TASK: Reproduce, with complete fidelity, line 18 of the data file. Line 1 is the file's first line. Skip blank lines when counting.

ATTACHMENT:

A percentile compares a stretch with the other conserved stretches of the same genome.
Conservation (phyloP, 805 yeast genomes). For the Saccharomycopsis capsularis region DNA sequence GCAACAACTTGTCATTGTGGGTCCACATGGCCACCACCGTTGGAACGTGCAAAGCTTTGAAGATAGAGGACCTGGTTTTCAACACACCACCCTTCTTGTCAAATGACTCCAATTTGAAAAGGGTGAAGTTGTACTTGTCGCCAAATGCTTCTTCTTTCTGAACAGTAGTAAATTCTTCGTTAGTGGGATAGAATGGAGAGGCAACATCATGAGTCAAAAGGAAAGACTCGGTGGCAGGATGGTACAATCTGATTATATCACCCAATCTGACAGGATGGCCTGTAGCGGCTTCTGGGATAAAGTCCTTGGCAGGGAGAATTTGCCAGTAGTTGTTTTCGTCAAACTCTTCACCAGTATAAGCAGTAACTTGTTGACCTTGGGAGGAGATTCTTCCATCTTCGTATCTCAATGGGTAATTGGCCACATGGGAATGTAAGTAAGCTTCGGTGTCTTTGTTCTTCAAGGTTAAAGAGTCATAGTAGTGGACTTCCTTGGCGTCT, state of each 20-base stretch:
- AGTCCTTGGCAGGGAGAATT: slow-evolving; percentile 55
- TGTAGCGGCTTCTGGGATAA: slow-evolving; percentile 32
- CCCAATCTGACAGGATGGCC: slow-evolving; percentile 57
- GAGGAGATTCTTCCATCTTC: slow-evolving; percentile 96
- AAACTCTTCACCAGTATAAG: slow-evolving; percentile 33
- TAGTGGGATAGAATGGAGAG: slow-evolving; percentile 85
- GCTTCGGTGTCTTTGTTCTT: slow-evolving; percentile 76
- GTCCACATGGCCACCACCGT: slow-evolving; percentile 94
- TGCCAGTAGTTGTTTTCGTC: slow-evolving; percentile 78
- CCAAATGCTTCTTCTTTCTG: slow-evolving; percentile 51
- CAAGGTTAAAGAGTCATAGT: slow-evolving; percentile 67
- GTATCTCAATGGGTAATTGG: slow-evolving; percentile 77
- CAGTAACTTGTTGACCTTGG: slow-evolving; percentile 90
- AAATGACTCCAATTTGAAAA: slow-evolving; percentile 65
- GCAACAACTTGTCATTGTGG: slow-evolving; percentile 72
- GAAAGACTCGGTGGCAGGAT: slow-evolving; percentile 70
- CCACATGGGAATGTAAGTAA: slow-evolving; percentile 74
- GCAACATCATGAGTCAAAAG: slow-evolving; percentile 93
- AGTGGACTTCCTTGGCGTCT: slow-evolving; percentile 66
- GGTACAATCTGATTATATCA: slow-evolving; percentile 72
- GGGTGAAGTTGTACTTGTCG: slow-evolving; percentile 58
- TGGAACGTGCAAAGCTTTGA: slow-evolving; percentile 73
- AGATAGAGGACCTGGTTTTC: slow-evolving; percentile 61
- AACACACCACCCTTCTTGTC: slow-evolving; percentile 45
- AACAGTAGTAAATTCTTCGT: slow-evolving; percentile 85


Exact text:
- GAAAGACTCGGTGGCAGGAT: slow-evolving; percentile 70